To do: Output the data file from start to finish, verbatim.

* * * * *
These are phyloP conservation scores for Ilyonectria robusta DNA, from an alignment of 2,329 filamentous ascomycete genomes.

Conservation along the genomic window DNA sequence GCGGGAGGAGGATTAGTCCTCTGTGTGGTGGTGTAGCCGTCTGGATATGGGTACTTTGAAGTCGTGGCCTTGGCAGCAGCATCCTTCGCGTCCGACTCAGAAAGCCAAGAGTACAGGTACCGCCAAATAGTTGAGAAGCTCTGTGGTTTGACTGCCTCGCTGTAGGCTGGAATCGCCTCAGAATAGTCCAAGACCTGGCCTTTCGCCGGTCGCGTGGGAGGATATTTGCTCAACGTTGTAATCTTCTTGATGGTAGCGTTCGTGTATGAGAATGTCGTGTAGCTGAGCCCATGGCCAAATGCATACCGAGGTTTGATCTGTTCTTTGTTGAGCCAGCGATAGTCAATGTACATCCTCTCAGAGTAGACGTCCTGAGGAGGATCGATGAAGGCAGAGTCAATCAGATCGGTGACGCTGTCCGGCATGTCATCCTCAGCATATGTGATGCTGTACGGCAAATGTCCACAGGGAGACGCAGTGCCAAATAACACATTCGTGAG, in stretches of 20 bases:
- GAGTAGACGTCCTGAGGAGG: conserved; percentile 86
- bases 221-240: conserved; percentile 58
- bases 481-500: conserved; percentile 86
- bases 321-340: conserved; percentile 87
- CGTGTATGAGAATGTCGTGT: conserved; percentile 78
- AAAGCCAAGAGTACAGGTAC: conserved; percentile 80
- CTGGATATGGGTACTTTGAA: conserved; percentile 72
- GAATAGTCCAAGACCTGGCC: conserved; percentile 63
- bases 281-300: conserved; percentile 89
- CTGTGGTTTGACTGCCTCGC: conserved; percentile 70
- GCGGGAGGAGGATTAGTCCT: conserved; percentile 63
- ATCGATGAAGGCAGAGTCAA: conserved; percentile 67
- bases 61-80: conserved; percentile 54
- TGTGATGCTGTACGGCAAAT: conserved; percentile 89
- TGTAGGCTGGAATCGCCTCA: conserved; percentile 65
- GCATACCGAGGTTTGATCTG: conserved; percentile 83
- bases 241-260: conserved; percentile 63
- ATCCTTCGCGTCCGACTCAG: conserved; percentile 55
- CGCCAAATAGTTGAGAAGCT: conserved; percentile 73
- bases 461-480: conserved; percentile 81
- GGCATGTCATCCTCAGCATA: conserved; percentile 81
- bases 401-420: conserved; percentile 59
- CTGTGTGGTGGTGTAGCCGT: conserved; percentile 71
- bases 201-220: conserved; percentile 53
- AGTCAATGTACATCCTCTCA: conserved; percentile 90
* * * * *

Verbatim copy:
These are phyloP conservation scores for Ilyonectria robusta DNA, from an alignment of 2,329 filamentous ascomycete genomes.

Conservation along the genomic window DNA sequence GCGGGAGGAGGATTAGTCCTCTGTGTGGTGGTGTAGCCGTCTGGATATGGGTACTTTGAAGTCGTGGCCTTGGCAGCAGCATCCTTCGCGTCCGACTCAGAAAGCCAAGAGTACAGGTACCGCCAAATAGTTGAGAAGCTCTGTGGTTTGACTGCCTCGCTGTAGGCTGGAATCGCCTCAGAATAGTCCAAGACCTGGCCTTTCGCCGGTCGCGTGGGAGGATATTTGCTCAACGTTGTAATCTTCTTGATGGTAGCGTTCGTGTATGAGAATGTCGTGTAGCTGAGCCCATGGCCAAATGCATACCGAGGTTTGATCTGTTCTTTGTTGAGCCAGCGATAGTCAATGTACATCCTCTCAGAGTAGACGTCCTGAGGAGGATCGATGAAGGCAGAGTCAATCAGATCGGTGACGCTGTCCGGCATGTCATCCTCAGCATATGTGATGCTGTACGGCAAATGTCCACAGGGAGACGCAGTGCCAAATAACACATTCGTGAG, in stretches of 20 bases:
- GAGTAGACGTCCTGAGGAGG: conserved; percentile 86
- bases 221-240: conserved; percentile 58
- bases 481-500: conserved; percentile 86
- bases 321-340: conserved; percentile 87
- CGTGTATGAGAATGTCGTGT: conserved; percentile 78
- AAAGCCAAGAGTACAGGTAC: conserved; percentile 80
- CTGGATATGGGTACTTTGAA: conserved; percentile 72
- GAATAGTCCAAGACCTGGCC: conserved; percentile 63
- bases 281-300: conserved; percentile 89
- CTGTGGTTTGACTGCCTCGC: conserved; percentile 70
- GCGGGAGGAGGATTAGTCCT: conserved; percentile 63
- ATCGATGAAGGCAGAGTCAA: conserved; percentile 67
- bases 61-80: conserved; percentile 54
- TGTGATGCTGTACGGCAAAT: conserved; percentile 89
- TGTAGGCTGGAATCGCCTCA: conserved; percentile 65
- GCATACCGAGGTTTGATCTG: conserved; percentile 83
- bases 241-260: conserved; percentile 63
- ATCCTTCGCGTCCGACTCAG: conserved; percentile 55
- CGCCAAATAGTTGAGAAGCT: conserved; percentile 73
- bases 461-480: conserved; percentile 81
- GGCATGTCATCCTCAGCATA: conserved; percentile 81
- bases 401-420: conserved; percentile 59
- CTGTGTGGTGGTGTAGCCGT: conserved; percentile 71
- bases 201-220: conserved; percentile 53
- AGTCAATGTACATCCTCTCA: conserved; percentile 90